What is Covered by the CARES Act and What Else Might be Coming?

Another crucial part of the CARES Act concerns the required minimum distribution (“RMD”). The age at which the RMD is triggered just changed from 72 to 70.5 as of January 2020. However, the CARES Act changed the RMD rules.

Earlier, we prepared an FAQ on how plan sponsors can use the CARES Act provisions to help their employees. This is one of a series of articles focused on the CARES Act. These articles expand on that information and we urge plan sponsors to review those FAQ and discuss with their leadership teams.

This article will focus on what aspects of the CARES Act involve retirement savings. Given that aim, it might be helpful to look at what exactly the CARES Act wanted to do. According to the US Treasury Department, “The Coronavirus Aid, Relief, and Economic Security (CARES) Act was passed by Congress … on March 27th, 2020.” It is an economic relief package totaling over $2 trillion with the aim of providing fast and direct economic assistance for American families and businesses. Examining the intent of the CARES Act can help us understand how its provisions might fare to any later challenges. Doing so can also help us understand what else might be coming.

Most of the coverage of the CARES Act concerns the paycheck protection provisions for small businesses to keep operating and the stimulus checks sent to Americans making under a certain amount. However, the CARES Act also changed some regulations on withdrawals from employee retirement plans.

The most important of these changes was to, if allowed by the plan, permit certain participants to withdraw, penalty free, up to $100,000 between January 1, 2020 and December 31, 2020. To be eligible for this penalty free withdrawal, the individual participant or their family member must meet one of two requirements: they must have been 1) diagnosed with COVID-19, or 2) suffered adverse financial consequences due to COVID-19 such as a loss of work, whether permanent or temporary. This change may adjust a retirement plan’s previous loan limits. It also extends the time to repay loans that would have been due between March 27, 2020 and December 31, 2020. As with other retirement plan loans, the plan participant must repay the loan within a specific time or the distribution will be taxable. Here, as we described in the FAQ, with the COVID-19 withdrawal, “the participant has three years from the day after the distribution was received to repay the amount into a qualified retirement plan (or any other plan or IRA that can accept rollovers).”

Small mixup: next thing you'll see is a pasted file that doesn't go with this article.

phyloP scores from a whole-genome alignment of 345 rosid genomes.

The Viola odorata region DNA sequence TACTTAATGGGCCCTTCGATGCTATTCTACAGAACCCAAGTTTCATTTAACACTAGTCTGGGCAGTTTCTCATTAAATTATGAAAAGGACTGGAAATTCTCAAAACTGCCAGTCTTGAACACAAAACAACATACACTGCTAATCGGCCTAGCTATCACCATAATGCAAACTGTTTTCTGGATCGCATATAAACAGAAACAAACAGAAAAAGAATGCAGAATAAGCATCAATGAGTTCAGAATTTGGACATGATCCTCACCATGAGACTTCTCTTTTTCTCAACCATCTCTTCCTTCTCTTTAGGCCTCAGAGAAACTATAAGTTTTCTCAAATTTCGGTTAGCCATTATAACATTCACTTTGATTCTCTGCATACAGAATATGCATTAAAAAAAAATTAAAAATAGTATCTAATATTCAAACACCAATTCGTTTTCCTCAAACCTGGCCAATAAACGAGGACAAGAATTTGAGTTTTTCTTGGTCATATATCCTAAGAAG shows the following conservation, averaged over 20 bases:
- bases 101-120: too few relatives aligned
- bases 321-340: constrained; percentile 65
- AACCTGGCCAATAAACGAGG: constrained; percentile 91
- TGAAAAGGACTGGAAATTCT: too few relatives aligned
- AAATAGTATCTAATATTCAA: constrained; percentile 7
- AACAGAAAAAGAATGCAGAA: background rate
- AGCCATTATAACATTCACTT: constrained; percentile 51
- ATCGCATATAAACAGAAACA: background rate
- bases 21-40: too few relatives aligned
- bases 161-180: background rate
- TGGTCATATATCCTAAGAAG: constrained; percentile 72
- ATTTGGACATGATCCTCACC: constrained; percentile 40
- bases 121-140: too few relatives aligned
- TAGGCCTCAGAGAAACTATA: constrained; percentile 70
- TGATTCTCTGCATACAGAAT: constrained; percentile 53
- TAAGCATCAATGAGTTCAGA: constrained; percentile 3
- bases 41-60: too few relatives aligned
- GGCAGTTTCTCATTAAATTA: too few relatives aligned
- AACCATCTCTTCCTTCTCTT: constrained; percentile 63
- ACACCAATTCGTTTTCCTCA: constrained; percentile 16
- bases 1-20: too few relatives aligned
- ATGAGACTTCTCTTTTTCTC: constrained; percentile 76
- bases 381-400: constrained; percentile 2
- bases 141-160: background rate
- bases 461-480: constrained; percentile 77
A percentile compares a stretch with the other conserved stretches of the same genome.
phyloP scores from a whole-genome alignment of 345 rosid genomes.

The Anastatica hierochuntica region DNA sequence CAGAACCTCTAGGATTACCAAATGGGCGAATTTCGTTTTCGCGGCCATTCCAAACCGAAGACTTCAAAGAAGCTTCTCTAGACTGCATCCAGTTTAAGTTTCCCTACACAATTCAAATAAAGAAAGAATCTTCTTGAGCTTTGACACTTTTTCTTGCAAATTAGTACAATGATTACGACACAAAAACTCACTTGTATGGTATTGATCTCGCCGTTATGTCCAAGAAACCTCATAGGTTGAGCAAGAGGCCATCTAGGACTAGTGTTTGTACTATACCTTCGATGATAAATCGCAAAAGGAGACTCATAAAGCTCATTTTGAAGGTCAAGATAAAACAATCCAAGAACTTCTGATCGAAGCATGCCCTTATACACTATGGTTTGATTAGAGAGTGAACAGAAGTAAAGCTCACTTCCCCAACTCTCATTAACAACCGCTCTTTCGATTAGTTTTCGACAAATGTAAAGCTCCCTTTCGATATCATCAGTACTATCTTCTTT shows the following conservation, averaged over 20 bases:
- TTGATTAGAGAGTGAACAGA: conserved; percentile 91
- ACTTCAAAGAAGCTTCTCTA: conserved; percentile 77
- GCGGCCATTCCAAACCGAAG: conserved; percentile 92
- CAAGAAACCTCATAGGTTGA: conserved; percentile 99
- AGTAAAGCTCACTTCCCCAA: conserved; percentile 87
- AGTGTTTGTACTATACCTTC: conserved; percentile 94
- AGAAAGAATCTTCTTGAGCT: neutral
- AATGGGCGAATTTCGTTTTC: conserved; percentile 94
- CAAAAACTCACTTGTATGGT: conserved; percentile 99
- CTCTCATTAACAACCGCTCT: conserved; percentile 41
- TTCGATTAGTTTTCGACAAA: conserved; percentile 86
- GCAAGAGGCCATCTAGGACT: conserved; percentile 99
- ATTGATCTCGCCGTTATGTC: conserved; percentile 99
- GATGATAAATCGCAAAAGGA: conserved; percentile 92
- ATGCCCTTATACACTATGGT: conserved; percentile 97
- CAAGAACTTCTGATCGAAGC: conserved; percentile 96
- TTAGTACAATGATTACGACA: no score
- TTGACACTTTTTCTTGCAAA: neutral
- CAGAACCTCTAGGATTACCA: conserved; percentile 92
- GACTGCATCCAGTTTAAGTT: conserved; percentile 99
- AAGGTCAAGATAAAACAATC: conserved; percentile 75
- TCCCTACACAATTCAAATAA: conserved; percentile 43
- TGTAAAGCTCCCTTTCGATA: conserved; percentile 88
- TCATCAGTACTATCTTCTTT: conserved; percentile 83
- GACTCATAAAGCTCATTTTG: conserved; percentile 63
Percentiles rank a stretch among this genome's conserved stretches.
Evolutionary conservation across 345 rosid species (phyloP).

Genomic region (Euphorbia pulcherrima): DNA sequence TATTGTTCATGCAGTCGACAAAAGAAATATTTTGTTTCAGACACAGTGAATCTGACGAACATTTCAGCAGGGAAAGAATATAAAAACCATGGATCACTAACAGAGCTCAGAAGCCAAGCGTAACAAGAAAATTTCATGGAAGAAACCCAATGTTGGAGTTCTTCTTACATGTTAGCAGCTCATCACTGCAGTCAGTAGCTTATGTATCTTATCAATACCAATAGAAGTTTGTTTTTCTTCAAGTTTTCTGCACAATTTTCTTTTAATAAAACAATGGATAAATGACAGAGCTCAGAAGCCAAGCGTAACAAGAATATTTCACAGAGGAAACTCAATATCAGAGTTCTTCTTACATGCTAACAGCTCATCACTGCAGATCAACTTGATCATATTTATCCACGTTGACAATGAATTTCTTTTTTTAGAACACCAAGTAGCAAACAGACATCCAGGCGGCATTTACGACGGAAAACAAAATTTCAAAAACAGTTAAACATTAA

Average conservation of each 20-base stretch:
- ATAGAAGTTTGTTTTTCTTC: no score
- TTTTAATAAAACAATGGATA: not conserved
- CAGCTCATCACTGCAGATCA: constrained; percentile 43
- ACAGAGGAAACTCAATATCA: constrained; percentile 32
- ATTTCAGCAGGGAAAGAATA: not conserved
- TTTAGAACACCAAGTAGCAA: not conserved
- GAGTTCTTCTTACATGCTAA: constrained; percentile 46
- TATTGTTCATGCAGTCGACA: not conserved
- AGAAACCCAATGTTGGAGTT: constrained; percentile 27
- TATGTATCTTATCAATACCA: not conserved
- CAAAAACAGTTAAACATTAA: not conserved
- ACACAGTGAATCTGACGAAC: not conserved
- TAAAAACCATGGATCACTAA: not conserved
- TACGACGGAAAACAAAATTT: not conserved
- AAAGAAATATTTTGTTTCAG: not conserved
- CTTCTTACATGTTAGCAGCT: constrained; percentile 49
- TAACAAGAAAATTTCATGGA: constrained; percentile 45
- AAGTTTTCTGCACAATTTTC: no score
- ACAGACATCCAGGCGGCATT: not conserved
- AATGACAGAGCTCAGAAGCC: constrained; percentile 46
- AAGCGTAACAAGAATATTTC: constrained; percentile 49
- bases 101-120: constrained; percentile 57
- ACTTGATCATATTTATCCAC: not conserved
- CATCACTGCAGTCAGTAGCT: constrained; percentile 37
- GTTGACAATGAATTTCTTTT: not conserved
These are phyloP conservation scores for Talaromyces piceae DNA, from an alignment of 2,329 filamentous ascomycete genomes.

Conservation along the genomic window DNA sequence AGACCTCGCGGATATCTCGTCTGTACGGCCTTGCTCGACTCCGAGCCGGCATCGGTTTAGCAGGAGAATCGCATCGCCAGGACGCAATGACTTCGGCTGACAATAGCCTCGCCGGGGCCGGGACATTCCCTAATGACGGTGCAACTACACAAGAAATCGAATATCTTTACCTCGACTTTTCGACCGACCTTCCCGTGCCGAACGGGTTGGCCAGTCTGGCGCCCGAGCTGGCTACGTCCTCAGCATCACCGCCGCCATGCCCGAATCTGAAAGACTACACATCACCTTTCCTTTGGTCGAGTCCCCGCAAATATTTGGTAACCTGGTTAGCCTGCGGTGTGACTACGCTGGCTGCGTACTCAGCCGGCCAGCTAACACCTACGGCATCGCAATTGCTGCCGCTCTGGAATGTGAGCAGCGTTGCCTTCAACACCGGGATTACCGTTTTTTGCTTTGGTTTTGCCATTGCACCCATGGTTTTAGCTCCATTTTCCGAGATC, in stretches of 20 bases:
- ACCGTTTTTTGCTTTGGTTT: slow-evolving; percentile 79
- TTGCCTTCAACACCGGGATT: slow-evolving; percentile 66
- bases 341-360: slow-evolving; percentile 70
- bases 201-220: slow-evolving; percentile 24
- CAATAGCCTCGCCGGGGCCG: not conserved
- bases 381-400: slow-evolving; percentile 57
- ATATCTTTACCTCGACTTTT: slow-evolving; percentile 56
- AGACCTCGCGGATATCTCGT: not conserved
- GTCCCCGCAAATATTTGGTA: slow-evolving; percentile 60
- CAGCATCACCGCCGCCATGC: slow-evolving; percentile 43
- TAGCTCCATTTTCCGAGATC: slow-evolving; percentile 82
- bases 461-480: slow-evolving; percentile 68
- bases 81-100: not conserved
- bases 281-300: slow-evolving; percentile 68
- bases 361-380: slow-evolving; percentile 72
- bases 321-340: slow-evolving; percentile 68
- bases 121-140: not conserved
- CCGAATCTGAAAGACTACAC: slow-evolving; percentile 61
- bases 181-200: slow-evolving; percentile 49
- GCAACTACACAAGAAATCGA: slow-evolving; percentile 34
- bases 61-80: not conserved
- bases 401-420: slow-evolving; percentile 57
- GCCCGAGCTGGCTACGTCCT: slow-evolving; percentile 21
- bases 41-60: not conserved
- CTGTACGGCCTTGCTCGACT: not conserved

Another crucial part of the CARES Act concerns the required minimum distribution (“RMD”). The age at which the RMD is triggered just changed from 72 to 70.5 as of January 2020. However, the CARES Act changed the RMD rules. As we stated in the FAQ, “the CARES Act waives the requirement for any RMD that is required to be paid in 2020. This includes an individual’s first RMD which is attributable to 2019 (not paid by January 1, 2020). If an RMD has already been received during 2020, then the participant may roll it over and defer paying taxes, including rolling back into the plan.” The CARES Act also changes the deadlines for defined benefit and money purchase pension plans by extending the date for contributions that would have been due in 2020 to January 1, 2021.  

Analysts say that additional legislation is on its way to provide more money for both individuals and businesses. It’s unclear when or how much of this money may be on its way. It does seem likely that federal agencies, like the IRS, SEC, and DOL, may extend deadlines for filings and compliance documents. The intent of the CARES Act was to provide fast and direct relief to employees. Given that intent, future legislation could continue to make the restrictions on investment income easier.

These articles are prepared for general purposes and are not intended to provide advice or encourage specific behavior. Before taking any action, advisors and plan sponsors should consult with their compliance, finance and legal teams. The information here reflects a summary of our current understanding of certain provisions in the CARES Act. There are other significant changes in the CARES Act that may impact your business. As with any new law, the CARES Act’s meaning is subject to further clarification and change, as many questions are yet to be answered. Clients should consult with their tax and legal advisors regarding their specific situation.

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